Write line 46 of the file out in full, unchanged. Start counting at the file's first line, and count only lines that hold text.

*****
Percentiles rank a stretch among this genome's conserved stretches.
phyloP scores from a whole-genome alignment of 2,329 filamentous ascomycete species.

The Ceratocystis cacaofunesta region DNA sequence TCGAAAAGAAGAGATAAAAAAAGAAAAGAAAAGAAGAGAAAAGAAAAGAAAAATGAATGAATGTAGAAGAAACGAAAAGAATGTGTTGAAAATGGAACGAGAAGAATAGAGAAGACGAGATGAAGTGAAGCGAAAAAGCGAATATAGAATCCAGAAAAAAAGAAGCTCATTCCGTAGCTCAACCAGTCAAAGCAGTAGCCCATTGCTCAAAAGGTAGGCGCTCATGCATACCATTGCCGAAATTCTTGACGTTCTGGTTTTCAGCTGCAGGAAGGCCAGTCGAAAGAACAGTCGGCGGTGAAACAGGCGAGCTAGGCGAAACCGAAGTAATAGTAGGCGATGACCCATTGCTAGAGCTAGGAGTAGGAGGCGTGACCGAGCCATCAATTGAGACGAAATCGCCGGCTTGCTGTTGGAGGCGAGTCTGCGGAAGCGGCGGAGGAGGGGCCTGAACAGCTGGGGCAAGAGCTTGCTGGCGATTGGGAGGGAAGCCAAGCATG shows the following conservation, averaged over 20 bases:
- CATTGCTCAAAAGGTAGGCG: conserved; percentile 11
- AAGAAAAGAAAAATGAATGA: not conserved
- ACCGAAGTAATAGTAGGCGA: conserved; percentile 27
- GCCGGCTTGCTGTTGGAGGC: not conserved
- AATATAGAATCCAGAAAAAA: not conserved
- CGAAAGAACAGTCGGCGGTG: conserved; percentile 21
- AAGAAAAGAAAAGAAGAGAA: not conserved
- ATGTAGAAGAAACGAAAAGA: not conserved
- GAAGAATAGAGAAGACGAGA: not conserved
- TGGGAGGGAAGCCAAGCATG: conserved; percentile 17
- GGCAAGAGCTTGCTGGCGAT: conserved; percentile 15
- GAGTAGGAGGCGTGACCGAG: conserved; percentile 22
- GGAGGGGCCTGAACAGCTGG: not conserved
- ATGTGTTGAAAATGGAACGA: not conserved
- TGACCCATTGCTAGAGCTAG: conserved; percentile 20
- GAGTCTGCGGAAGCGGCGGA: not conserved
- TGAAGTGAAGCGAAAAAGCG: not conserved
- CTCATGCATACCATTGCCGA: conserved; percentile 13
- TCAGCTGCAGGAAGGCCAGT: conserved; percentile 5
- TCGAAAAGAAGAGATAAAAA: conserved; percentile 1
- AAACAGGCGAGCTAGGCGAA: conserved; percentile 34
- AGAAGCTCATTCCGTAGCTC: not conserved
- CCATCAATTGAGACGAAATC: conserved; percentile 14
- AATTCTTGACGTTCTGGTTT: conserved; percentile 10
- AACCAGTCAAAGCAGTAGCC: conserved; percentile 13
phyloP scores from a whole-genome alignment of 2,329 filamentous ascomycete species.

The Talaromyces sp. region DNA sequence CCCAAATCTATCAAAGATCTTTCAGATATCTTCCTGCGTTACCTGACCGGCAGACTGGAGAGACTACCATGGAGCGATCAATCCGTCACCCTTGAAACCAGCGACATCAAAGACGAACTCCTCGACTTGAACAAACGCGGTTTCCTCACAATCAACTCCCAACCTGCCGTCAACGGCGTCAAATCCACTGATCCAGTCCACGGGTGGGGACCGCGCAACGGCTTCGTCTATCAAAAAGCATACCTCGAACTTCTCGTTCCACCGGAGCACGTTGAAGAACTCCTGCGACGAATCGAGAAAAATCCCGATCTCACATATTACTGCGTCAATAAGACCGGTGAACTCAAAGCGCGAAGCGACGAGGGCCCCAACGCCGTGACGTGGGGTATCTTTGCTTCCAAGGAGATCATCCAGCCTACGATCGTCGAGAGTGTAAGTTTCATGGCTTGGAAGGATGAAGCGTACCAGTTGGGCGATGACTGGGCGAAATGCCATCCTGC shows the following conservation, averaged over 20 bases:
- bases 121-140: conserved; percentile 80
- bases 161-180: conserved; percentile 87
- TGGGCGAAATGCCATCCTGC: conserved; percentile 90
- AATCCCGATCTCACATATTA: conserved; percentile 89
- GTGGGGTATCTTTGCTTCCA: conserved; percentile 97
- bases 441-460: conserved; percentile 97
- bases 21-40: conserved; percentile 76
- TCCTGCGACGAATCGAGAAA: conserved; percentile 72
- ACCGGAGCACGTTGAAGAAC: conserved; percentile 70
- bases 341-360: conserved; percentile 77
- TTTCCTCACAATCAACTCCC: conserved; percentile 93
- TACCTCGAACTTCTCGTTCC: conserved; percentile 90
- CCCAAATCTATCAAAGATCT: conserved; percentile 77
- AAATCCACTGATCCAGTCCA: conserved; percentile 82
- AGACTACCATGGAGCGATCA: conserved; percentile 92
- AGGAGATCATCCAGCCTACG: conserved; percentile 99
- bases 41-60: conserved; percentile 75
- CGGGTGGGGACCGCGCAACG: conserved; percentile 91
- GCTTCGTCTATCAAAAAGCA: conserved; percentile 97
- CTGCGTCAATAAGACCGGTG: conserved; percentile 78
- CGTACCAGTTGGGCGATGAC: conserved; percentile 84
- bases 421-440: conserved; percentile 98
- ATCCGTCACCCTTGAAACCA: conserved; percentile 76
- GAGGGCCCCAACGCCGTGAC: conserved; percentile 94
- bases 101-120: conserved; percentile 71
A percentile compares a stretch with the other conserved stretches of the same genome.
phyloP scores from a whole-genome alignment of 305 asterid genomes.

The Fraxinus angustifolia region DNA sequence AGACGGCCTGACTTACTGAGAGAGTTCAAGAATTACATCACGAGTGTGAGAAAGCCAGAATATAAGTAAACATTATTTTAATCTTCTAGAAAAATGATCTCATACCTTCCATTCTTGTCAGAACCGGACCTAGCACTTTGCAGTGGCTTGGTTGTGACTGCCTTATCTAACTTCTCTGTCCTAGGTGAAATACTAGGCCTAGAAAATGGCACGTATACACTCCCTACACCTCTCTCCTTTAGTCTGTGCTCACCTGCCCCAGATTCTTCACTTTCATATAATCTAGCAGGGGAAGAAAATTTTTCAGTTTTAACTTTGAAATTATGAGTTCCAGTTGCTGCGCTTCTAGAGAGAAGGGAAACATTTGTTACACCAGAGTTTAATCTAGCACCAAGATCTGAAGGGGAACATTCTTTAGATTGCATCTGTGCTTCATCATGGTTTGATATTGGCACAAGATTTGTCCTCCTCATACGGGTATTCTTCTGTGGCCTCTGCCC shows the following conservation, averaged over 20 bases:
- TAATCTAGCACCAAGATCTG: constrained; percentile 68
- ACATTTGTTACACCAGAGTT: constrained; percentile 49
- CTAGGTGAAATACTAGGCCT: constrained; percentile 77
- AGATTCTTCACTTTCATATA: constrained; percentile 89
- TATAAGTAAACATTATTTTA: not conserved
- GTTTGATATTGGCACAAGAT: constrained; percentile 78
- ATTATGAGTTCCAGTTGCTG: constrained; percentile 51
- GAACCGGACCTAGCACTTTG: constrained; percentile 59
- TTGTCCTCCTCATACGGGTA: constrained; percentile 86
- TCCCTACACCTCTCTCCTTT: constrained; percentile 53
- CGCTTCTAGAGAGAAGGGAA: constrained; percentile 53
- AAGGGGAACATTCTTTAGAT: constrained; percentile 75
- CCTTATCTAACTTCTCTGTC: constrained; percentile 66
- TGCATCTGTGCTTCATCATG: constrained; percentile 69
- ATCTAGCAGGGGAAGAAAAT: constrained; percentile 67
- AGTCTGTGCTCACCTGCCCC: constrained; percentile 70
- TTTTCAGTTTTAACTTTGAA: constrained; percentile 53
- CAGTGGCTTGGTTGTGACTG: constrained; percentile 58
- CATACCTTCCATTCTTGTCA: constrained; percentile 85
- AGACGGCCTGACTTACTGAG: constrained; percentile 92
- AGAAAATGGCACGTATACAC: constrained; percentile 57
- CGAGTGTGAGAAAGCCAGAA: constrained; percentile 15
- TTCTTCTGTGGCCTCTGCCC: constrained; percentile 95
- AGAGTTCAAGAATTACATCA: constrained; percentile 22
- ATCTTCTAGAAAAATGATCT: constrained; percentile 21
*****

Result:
- AGGAGATCATCCAGCCTACG: conserved; percentile 99